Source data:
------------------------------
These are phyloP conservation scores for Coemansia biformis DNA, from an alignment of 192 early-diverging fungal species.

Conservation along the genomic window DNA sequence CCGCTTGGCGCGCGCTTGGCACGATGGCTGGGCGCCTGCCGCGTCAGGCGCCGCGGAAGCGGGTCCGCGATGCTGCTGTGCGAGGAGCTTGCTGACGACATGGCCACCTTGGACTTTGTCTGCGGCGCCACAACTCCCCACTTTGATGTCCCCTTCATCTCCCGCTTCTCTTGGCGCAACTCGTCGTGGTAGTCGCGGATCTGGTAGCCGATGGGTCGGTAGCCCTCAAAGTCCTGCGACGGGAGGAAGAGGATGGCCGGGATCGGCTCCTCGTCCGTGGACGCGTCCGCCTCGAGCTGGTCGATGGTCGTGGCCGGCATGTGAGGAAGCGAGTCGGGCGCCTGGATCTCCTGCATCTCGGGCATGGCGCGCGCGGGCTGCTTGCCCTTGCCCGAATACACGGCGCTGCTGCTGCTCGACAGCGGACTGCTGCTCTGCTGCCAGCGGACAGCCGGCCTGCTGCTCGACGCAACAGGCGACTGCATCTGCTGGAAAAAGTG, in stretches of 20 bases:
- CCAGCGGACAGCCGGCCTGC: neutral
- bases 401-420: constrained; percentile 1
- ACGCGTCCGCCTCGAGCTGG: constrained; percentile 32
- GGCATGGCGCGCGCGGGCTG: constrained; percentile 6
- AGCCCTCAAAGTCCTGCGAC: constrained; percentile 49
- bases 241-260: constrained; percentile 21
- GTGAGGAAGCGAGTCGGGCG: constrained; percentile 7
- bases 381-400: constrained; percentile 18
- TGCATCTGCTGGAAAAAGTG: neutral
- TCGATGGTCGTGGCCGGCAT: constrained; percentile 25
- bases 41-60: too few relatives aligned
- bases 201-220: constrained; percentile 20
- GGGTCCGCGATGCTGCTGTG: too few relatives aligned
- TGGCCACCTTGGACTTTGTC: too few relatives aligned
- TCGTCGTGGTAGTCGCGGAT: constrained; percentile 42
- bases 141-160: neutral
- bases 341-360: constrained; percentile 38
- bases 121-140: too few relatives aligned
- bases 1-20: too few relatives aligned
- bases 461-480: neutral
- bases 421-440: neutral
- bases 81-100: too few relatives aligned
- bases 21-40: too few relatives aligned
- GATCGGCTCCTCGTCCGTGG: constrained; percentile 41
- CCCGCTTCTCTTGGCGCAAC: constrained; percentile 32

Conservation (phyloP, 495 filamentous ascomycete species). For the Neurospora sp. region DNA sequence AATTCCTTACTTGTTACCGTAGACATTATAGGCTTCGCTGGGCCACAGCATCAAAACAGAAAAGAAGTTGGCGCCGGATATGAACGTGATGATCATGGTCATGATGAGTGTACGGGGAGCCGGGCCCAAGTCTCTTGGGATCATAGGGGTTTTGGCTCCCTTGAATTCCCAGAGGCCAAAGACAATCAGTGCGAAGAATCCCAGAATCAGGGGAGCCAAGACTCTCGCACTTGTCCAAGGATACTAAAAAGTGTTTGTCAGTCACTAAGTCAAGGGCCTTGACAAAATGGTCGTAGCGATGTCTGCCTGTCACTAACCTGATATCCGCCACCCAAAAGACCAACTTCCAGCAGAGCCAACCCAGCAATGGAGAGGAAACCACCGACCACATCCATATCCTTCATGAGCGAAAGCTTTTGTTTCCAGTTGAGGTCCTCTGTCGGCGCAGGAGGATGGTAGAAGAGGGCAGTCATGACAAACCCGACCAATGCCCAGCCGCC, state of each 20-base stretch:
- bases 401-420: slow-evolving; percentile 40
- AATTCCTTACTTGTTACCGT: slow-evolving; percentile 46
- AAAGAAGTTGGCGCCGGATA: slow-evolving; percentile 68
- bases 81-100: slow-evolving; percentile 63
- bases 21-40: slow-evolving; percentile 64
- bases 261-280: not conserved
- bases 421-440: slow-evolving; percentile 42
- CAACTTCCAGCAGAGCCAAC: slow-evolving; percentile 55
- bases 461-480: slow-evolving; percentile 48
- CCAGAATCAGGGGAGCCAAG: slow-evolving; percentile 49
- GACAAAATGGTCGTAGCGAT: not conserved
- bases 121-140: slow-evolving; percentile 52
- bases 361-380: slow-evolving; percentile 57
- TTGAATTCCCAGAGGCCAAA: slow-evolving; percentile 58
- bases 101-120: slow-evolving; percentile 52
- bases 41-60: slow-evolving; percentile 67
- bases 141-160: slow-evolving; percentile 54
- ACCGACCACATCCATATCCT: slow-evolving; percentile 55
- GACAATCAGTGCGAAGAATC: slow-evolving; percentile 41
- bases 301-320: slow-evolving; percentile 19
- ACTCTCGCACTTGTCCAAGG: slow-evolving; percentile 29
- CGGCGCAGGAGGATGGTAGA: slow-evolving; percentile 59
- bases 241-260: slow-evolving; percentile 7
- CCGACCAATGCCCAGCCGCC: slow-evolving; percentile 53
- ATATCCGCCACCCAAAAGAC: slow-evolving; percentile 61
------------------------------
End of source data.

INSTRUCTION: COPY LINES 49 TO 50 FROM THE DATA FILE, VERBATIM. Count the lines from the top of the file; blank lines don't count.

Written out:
- ACTCTCGCACTTGTCCAAGG: slow-evolving; percentile 29
- CGGCGCAGGAGGATGGTAGA: slow-evolving; percentile 59